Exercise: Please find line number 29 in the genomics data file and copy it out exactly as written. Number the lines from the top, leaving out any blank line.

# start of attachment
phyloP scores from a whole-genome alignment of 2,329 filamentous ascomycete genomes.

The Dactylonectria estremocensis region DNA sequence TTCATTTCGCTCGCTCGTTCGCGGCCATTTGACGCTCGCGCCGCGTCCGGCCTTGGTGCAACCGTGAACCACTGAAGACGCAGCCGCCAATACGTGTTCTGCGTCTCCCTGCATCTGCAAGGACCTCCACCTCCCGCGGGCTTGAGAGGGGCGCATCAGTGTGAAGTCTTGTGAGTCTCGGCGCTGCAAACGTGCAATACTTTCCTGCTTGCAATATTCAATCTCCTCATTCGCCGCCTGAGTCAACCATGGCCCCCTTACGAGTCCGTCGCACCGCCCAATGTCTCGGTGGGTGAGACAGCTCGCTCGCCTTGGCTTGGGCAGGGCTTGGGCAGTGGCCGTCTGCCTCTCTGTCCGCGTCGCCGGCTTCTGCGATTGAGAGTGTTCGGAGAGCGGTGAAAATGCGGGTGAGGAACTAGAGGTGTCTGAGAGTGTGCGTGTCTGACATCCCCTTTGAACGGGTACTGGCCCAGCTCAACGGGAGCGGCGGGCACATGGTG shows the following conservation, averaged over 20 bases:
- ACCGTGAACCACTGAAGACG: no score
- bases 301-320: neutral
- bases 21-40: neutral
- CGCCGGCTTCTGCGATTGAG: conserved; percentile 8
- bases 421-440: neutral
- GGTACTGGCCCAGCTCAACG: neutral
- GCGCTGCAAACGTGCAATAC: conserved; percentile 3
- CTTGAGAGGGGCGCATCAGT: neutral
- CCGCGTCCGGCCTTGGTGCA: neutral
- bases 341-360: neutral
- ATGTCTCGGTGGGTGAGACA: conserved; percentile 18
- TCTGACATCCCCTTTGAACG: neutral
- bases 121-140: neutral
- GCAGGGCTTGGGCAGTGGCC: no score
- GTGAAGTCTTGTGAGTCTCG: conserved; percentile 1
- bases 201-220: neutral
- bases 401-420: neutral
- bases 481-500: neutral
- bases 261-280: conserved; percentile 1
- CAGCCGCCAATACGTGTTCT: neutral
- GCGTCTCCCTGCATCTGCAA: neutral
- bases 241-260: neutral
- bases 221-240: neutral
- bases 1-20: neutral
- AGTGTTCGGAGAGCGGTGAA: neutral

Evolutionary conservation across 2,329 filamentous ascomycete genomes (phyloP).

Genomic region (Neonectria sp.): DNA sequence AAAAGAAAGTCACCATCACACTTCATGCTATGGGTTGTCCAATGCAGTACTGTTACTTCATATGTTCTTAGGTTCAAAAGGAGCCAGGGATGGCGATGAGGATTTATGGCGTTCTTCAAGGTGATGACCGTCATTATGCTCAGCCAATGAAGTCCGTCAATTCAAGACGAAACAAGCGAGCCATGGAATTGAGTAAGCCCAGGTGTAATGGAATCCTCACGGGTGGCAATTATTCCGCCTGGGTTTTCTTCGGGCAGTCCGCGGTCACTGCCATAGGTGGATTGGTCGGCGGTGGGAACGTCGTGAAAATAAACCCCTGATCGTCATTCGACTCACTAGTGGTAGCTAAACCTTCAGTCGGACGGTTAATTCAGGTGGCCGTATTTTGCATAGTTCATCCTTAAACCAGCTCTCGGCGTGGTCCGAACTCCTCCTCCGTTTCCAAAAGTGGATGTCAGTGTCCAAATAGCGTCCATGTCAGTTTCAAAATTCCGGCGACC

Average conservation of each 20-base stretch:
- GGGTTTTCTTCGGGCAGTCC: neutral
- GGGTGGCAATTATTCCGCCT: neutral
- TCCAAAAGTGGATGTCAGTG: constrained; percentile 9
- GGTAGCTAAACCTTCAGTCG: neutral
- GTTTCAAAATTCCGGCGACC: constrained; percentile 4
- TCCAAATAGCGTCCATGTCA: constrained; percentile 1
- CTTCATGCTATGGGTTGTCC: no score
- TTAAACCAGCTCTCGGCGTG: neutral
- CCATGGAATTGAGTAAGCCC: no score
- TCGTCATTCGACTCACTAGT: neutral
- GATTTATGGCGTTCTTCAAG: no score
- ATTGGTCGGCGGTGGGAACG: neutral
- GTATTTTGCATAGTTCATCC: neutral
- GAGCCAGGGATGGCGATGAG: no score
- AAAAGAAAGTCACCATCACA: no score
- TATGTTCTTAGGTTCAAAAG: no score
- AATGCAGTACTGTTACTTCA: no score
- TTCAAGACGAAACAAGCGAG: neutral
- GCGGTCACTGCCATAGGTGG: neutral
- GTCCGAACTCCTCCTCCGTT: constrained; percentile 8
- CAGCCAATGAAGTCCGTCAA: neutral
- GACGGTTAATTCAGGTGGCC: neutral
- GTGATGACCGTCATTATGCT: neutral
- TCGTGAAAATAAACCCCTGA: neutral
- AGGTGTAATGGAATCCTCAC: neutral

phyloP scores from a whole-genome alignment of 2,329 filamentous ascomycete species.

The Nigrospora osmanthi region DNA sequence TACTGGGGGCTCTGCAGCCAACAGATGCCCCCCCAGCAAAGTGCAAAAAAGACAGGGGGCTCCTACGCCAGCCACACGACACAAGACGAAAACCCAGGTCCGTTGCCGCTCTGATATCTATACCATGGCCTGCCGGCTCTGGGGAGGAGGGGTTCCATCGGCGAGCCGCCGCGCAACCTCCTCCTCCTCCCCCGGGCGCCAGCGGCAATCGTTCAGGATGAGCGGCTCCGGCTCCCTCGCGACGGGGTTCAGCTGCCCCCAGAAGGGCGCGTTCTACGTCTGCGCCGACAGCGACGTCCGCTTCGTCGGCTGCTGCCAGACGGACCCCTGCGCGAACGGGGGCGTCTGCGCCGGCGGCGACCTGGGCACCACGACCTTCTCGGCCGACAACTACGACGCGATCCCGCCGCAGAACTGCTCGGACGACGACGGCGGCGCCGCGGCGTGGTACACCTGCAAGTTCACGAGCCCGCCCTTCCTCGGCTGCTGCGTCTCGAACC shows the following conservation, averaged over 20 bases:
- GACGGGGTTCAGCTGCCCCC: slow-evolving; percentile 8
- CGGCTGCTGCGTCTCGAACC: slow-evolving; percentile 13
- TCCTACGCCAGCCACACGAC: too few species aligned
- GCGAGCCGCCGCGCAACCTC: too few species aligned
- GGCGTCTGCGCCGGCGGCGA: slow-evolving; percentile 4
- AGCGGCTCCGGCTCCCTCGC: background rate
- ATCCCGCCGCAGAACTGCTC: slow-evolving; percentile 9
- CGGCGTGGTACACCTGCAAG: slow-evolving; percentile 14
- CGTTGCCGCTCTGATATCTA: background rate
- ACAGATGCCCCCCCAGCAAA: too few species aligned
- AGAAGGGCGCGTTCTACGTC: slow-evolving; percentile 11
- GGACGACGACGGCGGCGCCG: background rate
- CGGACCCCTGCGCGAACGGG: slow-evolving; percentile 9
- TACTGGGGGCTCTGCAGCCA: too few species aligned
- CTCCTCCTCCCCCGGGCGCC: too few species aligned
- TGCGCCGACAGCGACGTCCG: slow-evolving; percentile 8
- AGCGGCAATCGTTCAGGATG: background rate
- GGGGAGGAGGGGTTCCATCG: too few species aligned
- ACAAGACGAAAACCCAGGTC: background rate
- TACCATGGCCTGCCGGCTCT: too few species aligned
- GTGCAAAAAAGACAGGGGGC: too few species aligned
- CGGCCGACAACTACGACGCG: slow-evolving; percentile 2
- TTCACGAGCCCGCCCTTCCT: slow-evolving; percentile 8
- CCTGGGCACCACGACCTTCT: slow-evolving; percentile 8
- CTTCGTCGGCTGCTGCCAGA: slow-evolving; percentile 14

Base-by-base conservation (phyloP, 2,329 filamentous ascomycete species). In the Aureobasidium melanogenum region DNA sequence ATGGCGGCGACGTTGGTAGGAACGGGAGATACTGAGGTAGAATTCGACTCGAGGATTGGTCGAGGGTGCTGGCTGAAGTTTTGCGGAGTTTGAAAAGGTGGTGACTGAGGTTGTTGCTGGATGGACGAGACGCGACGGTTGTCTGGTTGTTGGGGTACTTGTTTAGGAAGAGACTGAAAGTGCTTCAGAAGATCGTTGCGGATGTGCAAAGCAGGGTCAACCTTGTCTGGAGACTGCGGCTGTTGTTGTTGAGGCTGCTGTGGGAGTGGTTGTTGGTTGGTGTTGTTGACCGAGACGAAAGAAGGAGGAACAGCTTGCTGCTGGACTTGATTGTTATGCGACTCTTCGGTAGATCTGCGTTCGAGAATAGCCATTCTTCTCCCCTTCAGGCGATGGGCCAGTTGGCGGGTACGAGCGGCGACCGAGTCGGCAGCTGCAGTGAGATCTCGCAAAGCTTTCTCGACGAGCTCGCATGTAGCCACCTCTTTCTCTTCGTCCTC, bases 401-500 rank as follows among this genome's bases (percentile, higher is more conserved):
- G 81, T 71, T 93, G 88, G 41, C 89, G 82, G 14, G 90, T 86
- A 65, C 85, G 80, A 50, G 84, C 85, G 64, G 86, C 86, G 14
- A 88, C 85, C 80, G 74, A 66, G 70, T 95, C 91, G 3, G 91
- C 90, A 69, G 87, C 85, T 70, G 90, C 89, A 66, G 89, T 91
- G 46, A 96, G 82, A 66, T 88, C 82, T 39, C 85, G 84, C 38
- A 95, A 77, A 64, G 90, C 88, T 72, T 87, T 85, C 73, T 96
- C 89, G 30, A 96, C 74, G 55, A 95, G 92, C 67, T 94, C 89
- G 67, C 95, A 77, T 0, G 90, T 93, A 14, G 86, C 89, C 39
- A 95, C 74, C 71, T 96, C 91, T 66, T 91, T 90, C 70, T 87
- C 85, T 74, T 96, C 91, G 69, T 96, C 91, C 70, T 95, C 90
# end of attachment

Genomic region (Neonectria sp.): DNA sequence AAAAGAAAGTCACCATCACACTTCATGCTATGGGTTGTCCAATGCAGTACTGTTACTTCATATGTTCTTAGGTTCAAAAGGAGCCAGGGATGGCGATGAGGATTTATGGCGTTCTTCAAGGTGATGACCGTCATTATGCTCAGCCAATGAAGTCCGTCAATTCAAGACGAAACAAGCGAGCCATGGAATTGAGTAAGCCCAGGTGTAATGGAATCCTCACGGGTGGCAATTATTCCGCCTGGGTTTTCTTCGGGCAGTCCGCGGTCACTGCCATAGGTGGATTGGTCGGCGGTGGGAACGTCGTGAAAATAAACCCCTGATCGTCATTCGACTCACTAGTGGTAGCTAAACCTTCAGTCGGACGGTTAATTCAGGTGGCCGTATTTTGCATAGTTCATCCTTAAACCAGCTCTCGGCGTGGTCCGAACTCCTCCTCCGTTTCCAAAAGTGGATGTCAGTGTCCAAATAGCGTCCATGTCAGTTTCAAAATTCCGGCGACC